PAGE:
3 Tax Strategies to Save Your Business Money

Do you apply tax strategies for your small business? If you don’t, you’re probably giving money to the government you don’t have to. Nobody likes to do that, so today, I’m going to guide you through three key tax strategies that—as an accountant—I use with my small business owner clients. I’m also a small business owner, so these are strategies that I use myself to make sure I’m paying the least amount of taxes. All of the strategies will be covered for Canadian and US small business owners.

Strategy #1: Claim the deductions your business is eligible for

The Canadian Revenue Agency (CRA) and the Internal Revenue Service in the US (IRS) have many deductions a business owner can claim on their returns. Devising an effective tax strategy involves knowing which deductions your business can claim. The following are two common deductions that I, along with many other small business owners, take advantage of at tax time in April:

1.)   Home Office Expense

If you have a home office (den, basement, bedroom, or confined space used exclusively for work), then you can deduct a portion of your office expenses relative to the area used in your house. For example, Michelle has $50,000 in office expenses for the year. Her office takes up 15% of the square footage in her house. Michelle can deduct $7,500 ($50,000 x 0.15) on her return by having a home office. Based on my experience, I would say 15%-35% of your house is a reasonable percentage for business use. Some common expenses that you can claim by having a home office can be:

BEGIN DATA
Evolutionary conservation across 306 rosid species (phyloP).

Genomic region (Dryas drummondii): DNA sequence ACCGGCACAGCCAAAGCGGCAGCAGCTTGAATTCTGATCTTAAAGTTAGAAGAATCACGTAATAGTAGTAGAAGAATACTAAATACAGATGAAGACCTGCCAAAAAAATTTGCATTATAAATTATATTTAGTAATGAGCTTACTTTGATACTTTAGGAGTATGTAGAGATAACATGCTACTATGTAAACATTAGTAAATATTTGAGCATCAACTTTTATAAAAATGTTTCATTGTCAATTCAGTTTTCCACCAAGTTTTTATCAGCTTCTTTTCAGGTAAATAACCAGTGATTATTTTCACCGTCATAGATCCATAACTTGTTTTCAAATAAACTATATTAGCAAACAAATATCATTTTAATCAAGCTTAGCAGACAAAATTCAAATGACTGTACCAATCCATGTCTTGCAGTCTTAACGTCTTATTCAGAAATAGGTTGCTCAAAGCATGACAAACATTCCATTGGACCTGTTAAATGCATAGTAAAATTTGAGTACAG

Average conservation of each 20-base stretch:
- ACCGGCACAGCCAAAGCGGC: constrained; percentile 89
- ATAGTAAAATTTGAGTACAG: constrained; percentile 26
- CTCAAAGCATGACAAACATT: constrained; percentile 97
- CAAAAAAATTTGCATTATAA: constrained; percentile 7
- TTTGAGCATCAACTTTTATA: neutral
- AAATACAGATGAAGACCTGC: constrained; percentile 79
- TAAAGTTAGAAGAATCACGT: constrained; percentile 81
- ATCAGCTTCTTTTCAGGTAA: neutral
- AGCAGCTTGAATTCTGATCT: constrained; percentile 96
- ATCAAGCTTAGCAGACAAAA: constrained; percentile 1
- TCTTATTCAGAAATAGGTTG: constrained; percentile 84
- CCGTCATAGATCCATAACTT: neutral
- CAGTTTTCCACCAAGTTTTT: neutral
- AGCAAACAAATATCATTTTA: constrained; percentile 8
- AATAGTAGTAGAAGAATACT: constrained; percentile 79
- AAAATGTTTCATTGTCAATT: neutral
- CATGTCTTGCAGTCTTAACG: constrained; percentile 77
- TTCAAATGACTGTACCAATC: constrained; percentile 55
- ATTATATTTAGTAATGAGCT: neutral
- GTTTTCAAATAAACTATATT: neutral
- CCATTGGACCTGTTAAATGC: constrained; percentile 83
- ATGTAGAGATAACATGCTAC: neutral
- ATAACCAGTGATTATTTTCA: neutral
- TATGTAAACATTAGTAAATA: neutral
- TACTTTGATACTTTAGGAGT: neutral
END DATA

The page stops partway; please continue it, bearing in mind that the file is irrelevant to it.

–        Utilities

–        Mortgage interest

–        Property taxes

–        Repair and maintenance

–        Home insurance

For more information on business use of home expense in the US, you can visit the IRS publication 587.

2.)   Car Expenses

Do you have a car and use it for work purpose? If so, you are entitled to claim a deduction on the portion used for business use, such as driving to and from work or driving to meet clients. The CRA and IRS allow you to deduct the following expenses related to your car:

–        Fuel and oil

–        Insurance

–        Lease payments

–        Depreciation (if you own)

–        Parking

–        Repair and maintenance

–        Toll charges

–        Vehicle registration fees

For example, if Josh drives 50,000 km a year and 25,000 km is attributed to business use, then he will be allowed to deduct 50% of eligible expenses. If you are wondering whether it is better for tax purposes to lease or buy a car for a business in Canada, you can check out my advice.

Strategy #2:  Take advantage of income splitting opportunities

Both Canada and the US use a marginal tax system, which means that the more money you earn, the higher your tax bracket. Because of this, if you can split your income with a family member, you will be able to reduce your income and pay less tax. Splitting income essentially means that the business income is shared between you and others in your family, rather than going to you alone. I’ll walk you through some examples, as well as some speed bumps you will need to overcome before the CRA or IRS will allow you to use this tax strategy.

1.)   First, your spouse has to actually work for your business

Informing your tax agency that your spouse works for you is not sufficient evidence. You are required to maintain and fill out appropriate employee records throughout the year. Also, your spouse must perform daily tasks, just like any other employee.

2.)   Second, your spouse must be paid the same amount as anyone else in the same job

Paying your spouse a salary of $100,000 for basic tasks is not acceptable. Salaries must accurately represent the work completed by your spouse. For example, let’s say Mindy is the office administrator for her husband Brian’s construction company. Mindy should be paid in accordance with what a normal administrative assistant would make. Extra pay for being Brian’s wife won’t fly.

Let’s continue with Brian and Mindy. Say they also have two kids, Mark and John, and the business earns $150,000 in profit for the year. The following examples—for both Canada and the US—show the tax savings that are possible for Brian and his family through income splitting.

In Canada:

Scenario 1: Brian is the sole income earner in the business